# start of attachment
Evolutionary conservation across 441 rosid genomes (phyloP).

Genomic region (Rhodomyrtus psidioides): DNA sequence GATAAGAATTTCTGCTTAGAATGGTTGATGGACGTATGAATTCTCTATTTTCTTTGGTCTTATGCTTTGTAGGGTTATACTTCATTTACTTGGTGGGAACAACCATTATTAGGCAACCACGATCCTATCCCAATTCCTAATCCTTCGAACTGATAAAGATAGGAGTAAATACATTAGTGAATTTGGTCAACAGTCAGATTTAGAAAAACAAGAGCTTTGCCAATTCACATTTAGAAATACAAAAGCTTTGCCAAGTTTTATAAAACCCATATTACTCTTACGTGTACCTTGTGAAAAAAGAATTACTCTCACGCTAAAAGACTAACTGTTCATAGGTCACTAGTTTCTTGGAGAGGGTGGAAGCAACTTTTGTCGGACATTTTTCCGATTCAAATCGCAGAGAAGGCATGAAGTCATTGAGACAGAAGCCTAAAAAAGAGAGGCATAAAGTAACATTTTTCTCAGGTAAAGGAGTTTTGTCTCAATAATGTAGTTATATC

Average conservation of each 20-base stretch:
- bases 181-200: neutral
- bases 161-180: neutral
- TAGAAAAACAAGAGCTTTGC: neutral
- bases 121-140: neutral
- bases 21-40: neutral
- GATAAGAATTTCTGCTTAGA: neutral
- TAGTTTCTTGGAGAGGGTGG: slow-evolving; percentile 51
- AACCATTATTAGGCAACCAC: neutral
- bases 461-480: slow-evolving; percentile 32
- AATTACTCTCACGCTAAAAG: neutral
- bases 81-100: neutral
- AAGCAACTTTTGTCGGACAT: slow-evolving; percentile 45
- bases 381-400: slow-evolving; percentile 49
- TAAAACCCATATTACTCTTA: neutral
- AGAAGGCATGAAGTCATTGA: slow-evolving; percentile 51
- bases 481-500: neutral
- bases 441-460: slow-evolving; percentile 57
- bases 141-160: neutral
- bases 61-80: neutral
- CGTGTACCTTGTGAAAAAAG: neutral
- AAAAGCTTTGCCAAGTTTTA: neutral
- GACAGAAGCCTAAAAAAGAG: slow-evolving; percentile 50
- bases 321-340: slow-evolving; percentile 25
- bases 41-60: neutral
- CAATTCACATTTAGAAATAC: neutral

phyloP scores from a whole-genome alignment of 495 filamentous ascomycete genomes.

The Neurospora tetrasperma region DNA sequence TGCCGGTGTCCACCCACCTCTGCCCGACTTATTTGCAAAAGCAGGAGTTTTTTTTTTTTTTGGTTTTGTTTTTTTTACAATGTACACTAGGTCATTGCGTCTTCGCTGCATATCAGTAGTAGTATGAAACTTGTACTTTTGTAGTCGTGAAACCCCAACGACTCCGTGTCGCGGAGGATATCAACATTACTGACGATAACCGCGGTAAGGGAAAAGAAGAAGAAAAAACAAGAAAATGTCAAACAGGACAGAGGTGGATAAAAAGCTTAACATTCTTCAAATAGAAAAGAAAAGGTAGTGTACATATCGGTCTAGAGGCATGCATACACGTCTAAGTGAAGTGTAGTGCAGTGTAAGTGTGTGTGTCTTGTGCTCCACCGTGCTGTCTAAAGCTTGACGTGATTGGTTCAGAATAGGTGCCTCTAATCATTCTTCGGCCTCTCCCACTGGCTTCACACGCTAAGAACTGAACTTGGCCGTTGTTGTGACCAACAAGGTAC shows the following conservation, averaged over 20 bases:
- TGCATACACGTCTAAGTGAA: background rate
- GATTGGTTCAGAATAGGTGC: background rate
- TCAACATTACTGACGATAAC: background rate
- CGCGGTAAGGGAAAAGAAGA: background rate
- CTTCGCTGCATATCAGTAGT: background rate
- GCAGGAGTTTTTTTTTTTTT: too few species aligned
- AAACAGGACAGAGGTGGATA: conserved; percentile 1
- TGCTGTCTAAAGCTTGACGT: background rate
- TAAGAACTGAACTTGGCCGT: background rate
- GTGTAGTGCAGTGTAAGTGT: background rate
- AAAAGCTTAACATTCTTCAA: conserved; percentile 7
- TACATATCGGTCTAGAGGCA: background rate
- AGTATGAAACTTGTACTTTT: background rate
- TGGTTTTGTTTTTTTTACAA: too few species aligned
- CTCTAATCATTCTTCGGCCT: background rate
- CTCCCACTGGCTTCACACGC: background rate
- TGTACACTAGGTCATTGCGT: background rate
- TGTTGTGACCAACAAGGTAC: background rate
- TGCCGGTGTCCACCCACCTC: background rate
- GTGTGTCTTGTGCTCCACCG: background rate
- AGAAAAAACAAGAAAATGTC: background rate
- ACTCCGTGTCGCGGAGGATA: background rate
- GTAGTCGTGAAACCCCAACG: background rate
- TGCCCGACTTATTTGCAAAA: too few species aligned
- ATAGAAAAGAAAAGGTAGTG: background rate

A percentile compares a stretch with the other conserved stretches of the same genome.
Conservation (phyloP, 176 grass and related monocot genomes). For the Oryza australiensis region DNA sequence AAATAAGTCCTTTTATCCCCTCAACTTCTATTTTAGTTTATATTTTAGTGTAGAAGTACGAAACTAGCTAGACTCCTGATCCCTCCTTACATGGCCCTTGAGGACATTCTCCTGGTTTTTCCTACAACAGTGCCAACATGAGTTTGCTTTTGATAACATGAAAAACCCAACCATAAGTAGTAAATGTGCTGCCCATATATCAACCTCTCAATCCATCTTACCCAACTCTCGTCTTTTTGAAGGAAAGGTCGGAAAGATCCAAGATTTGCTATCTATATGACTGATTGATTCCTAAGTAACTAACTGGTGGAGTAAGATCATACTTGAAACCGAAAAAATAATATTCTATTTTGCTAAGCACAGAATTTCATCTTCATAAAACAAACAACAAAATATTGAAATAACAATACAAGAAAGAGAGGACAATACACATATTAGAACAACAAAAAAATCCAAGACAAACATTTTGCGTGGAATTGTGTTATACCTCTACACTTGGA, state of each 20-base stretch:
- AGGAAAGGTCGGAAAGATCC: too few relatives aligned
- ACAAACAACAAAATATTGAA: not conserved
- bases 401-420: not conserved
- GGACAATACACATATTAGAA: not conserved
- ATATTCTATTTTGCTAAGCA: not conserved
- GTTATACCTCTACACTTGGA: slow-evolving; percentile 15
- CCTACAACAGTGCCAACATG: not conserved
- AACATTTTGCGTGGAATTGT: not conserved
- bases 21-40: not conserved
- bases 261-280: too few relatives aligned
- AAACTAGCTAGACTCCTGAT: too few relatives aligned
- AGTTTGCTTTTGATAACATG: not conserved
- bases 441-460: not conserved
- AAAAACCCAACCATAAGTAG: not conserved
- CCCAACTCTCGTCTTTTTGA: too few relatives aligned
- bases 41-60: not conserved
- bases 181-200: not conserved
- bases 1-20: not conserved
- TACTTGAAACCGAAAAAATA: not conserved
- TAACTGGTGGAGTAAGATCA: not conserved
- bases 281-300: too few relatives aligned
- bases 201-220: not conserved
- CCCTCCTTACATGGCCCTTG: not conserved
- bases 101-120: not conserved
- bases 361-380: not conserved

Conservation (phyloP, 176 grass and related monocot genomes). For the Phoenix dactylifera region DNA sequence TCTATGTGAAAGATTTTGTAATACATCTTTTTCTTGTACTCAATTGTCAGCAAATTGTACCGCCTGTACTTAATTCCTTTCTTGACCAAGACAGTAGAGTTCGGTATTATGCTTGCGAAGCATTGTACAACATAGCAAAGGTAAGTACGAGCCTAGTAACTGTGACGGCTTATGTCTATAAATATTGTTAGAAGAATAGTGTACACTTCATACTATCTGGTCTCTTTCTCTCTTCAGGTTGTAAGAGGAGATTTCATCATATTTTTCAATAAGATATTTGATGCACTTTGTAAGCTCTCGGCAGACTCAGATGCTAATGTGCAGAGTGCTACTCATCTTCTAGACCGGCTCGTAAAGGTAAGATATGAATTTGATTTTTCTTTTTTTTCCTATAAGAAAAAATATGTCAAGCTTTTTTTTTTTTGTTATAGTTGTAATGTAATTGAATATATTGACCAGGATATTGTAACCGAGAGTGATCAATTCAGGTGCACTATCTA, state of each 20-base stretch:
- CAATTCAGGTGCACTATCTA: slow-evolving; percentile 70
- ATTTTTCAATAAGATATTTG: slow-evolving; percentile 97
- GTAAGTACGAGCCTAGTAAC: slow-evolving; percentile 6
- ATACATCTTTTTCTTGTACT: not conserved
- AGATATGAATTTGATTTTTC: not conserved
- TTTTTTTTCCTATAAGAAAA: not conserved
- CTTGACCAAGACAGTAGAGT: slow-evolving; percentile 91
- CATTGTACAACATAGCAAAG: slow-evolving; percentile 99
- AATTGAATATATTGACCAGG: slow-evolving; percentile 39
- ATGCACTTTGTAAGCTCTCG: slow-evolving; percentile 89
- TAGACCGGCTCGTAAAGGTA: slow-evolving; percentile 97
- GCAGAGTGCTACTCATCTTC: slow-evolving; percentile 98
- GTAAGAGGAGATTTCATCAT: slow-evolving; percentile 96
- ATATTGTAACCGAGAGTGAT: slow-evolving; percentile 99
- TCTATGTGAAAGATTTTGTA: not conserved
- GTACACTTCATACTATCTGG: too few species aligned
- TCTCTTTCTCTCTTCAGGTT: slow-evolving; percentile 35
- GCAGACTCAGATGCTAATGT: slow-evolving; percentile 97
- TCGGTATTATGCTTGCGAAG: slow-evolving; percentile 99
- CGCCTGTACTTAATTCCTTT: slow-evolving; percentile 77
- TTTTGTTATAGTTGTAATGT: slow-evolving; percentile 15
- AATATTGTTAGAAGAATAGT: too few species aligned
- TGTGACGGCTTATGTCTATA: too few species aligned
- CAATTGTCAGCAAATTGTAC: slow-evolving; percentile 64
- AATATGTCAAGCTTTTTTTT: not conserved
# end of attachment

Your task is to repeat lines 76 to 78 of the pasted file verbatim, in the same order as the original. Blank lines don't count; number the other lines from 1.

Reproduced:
- TACTTGAAACCGAAAAAATA: not conserved
- TAACTGGTGGAGTAAGATCA: not conserved
- bases 281-300: too few relatives aligned